​Salar de Uyuni: Bolivia’s Magical, Mirror-like Salt Flat Oasis (2018 Dakar Rally & Crazy Photos)

Good afternoon everyone, I hope you enjoyed reading about the cable cars (Mi Teleférico) in La Paz, Bolivia. Luckily, the Salar de Uyuni salt flats are way more amazing than the cable cars. I have several photos at the bottom of this post that will have you scratching your head, saying, “How did they do that?!” In this post, I will share the details and cost of our guided tour, show what was provided by the tour and share some of my favorite photos from the salt flats. Let’s go!

We took off from La Paz International Airport (LPB) on a cold, cloudy morning with snow covered mountain peaks in the distance.

After a short ~50 minute flight, we arrived at Salar de Uyuni International Airport (UYU) in southern Bolivia.  The landscape was much browner and more desert-like than I was expecting.

We met our tour company at the airport and they drove us to their office in town (~10 minute drive). We used Esmeralda Tours and the cost was 200 Bolivianos per person (~$28.90). As of January 22, 2018, $1.00 = 6.9 Bolivianos. We also had to arrange a private transfer back to the Salar de Uyuni International Airport (UYU) because our flight time changed by a few hours. The private transfer was 100 Bolivianos per person (~$14.45). The tour owner/operator was Yaneth (Janet) and she was extremely helpful with organizing the tour, coordinating our private airport transfers, and quickly answering all of our questions.  After we paid for our tour and private airport transfers, we had about an hour before the tour left. We walked around a little bit and got some food next door.  The town is pretty small with lots of hostels and backpackers all around.

Our tour left promptly at 10:30am and Max was our driver / tour guide. He spoke a little English, but knew the salt flats like the back of his hand. On our tour, we also had 4 engineering students from UC Berkeley on Winter Break, who were very nice and fun to be around.  After a few minutes, we made our first stop to an abandoned rail car lot in the desert. The rail cars were in various stages of decay, so I didn’t feel like climbing on top of them to get a better view of the surrounding area.

We then drove to the Salar de Uyuni salt flats (~45 minutes away from the rail cars).  There were many cars driving on the salt flats and people taking pictures.  Lots of people walked barefoot on the salt flats (there was .5 to 1 inch of water on top of the salt flats).  Since the sun was not very bright, we did not get a perfect mirror-like reflection in most of our photos, but the salt flats were still very incredible.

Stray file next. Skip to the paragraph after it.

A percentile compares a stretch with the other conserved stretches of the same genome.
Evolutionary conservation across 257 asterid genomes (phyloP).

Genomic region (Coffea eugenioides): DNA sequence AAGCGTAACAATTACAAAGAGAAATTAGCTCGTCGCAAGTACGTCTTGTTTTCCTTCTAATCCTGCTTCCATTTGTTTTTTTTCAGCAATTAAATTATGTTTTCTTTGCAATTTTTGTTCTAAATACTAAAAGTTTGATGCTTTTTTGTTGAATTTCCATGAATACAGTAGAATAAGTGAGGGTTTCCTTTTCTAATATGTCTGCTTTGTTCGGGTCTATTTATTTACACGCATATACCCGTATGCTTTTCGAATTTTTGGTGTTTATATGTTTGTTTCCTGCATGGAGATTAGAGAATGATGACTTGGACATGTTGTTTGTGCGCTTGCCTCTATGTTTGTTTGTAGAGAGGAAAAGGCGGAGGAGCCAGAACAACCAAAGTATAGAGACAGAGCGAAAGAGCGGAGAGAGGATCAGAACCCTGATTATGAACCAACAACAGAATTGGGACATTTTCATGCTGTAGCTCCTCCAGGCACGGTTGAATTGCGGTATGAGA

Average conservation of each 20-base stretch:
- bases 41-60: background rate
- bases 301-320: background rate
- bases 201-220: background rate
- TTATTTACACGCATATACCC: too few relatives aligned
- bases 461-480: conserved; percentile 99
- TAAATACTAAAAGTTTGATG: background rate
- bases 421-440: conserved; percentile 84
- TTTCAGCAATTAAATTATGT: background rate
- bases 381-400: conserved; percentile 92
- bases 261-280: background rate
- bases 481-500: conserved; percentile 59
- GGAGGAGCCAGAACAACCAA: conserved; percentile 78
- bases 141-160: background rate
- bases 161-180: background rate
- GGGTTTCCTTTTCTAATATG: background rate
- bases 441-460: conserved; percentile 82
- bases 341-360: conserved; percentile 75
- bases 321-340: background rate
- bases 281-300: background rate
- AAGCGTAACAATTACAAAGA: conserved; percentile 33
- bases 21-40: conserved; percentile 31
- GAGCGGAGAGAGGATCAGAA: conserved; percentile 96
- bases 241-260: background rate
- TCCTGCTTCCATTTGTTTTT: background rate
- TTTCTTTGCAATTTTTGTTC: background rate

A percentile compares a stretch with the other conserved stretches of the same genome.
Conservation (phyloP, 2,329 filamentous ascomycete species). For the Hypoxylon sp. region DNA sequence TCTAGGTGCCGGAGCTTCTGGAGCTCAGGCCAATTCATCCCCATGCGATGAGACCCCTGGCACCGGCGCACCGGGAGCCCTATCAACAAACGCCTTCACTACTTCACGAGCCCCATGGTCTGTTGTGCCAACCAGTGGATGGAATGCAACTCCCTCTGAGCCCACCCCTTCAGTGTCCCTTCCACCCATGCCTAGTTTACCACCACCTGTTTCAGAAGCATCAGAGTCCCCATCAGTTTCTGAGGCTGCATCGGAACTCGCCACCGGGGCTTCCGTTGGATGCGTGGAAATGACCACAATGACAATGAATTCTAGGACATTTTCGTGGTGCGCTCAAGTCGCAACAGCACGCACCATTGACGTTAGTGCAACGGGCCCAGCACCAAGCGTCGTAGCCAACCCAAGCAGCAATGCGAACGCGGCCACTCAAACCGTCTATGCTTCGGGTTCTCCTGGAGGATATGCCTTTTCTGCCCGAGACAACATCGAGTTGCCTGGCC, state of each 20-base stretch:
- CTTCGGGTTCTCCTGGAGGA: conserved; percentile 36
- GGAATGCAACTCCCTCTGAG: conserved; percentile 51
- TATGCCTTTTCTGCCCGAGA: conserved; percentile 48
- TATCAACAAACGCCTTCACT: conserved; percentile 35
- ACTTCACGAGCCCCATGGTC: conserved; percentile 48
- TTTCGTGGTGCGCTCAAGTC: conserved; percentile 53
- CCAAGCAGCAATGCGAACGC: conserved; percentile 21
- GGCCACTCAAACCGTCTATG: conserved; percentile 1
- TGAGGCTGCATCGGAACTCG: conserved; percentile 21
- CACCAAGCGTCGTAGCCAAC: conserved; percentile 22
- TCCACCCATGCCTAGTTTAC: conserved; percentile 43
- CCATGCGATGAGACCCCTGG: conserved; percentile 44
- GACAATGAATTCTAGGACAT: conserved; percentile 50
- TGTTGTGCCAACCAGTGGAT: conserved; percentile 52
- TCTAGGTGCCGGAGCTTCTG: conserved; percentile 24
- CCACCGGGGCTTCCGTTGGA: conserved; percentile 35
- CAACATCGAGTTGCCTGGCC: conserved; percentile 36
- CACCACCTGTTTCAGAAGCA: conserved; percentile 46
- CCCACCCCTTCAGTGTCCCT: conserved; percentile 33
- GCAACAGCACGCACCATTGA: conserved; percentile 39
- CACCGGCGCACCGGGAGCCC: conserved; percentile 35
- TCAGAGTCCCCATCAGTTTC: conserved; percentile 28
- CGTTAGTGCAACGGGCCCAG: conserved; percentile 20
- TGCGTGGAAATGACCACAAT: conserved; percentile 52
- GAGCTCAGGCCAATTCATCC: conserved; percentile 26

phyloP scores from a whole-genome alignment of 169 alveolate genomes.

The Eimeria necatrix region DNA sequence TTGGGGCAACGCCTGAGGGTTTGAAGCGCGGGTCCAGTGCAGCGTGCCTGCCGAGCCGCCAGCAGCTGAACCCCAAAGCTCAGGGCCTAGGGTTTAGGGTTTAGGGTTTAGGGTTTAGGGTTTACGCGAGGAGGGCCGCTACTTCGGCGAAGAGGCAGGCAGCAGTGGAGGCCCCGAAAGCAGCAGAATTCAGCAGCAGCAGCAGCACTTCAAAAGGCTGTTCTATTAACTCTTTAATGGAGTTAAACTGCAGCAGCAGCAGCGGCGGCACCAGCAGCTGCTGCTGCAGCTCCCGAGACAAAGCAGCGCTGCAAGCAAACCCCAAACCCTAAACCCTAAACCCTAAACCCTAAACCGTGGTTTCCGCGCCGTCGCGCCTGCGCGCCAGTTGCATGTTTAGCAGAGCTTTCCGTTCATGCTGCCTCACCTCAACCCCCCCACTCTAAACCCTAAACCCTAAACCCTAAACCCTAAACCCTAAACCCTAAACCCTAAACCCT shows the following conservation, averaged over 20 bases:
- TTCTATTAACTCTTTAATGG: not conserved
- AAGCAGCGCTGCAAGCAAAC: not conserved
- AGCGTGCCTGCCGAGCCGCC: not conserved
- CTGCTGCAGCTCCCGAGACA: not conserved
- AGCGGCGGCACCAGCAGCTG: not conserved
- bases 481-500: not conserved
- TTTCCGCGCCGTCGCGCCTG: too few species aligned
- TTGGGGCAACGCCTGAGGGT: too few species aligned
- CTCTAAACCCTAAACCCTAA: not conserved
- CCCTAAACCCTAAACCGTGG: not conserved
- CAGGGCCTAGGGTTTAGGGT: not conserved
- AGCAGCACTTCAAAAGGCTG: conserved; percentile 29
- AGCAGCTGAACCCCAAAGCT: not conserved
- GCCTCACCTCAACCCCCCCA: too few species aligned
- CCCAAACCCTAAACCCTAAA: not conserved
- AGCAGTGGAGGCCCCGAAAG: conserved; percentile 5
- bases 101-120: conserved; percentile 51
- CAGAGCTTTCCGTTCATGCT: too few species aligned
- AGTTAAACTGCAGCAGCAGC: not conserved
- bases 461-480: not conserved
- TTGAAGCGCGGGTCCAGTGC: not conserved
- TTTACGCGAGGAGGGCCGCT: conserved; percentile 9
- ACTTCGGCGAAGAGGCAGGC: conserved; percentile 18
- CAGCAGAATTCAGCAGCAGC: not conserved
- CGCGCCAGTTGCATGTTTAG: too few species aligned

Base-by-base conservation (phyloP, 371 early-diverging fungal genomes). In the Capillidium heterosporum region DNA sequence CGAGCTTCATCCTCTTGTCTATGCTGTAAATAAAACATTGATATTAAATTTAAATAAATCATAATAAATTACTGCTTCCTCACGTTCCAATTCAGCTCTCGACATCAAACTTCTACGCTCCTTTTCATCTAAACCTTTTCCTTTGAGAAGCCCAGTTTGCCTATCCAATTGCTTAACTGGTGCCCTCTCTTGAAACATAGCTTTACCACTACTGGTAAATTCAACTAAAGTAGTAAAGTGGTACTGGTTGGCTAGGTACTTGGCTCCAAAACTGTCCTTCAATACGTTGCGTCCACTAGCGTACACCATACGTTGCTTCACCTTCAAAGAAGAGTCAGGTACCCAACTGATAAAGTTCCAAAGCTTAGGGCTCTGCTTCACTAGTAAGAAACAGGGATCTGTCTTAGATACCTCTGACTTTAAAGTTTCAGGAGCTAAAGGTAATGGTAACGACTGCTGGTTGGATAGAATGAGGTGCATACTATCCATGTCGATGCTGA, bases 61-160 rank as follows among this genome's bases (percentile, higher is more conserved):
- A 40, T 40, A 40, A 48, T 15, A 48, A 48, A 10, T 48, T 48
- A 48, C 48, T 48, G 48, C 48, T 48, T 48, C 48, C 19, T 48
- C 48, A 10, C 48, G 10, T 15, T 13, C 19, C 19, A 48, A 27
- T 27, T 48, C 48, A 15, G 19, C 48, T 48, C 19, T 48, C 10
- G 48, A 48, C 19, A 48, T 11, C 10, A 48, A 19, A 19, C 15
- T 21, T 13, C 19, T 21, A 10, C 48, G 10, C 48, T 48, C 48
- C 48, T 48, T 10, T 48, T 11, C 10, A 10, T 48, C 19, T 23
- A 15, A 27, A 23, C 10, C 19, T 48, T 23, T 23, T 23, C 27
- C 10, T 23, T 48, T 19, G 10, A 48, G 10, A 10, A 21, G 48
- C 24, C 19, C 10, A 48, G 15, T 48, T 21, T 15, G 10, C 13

Driving on the salt flats feels like driving on a wet road, but much safer than driving on ice.  Max was a very good driver.  We also saw a few other cars with people sitting on the roof of the car as the car drove on the salt flats.

Here is a short video I took from our car of driving on the salt flats:

The 2018 Dakar Rally passed through Uyuni a day before we arrived.  It is a big rally race throughout South America.  There were lots of salt statues created for the rally.

We had lunch at the Palacio de Sal (Palace of Salt) hotel in the middle of the salt flats. Outside the hotel, there were flags of all the countries that participated in the 2018 Dakar Rally.

Max prepared a delicious meal of cucumbers, tomatoes, mozzarella cheese, quinoa, and lamb.  It was very good and I ate every last bite.

If you want to stay at the Palacio de Sal, here are photos of a room.  There were 3 full beds in this room.  I’m sure the other rooms look much nicer than this room.

After lunch, we drove ~20 minutes away to find a dry, isolated spot on the salt flats.  When we got here, we took some amazing photos using Jim’s iPhone 8 Plus and the props that Max brought.  Here are some of my favorite photos:

After that, we drove another ~20 minutes to find a reflective part of the salt flats.

Here is a 360 degree view of the salt flats that I took.  We are really in the middle of nowhere.

At this point, our private airport transfer came to get us and drove us back to Salar de Uyuni International Airport (UYU).  At this point, I started to realize that I got a major sunburn on my face and neck.  Ouch!  Please remember to BRING and USE sunscreen during your time at Salar de Uyuni.  It took 4 flights to get to Salar de Uyuni, but it was worth the trip.  If you have any questions about the salt flats, please leave a comment below.  Have a great day everyone!

Here are all parts of my Central / South America trip:

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About Grant

Grant is an expert in frequent flyer miles, hotel loyalty points, credit card rewards, and cash back deals. He also has a pretty cool travel blog. Find him on Twitter @travelwithgrant.

4 thoughts on “​Salar de Uyuni: Bolivia’s Magical, Mirror-like Salt Flat Oasis (2018 Dakar Rally & Crazy Photos)

  1. Kate

    Enjoyed the post! Did you feel you had enough time there… I certainly wouldn’t want to stay in the room you showed. Are there way better accommodations?

    1. Grant Post author

      We flew into Salar de Ayuni in the morning and flew out later that day, so we didn’t do any reasearch on hotel rooms. Plenty of hostels and probably decent Airbnbs, but I didn’t see any chain hotels there. Most tour companies provide day tours as well as 2, 3, and 4 day tours. We didn’t consider anything more than a day tour, but there are a few choices.

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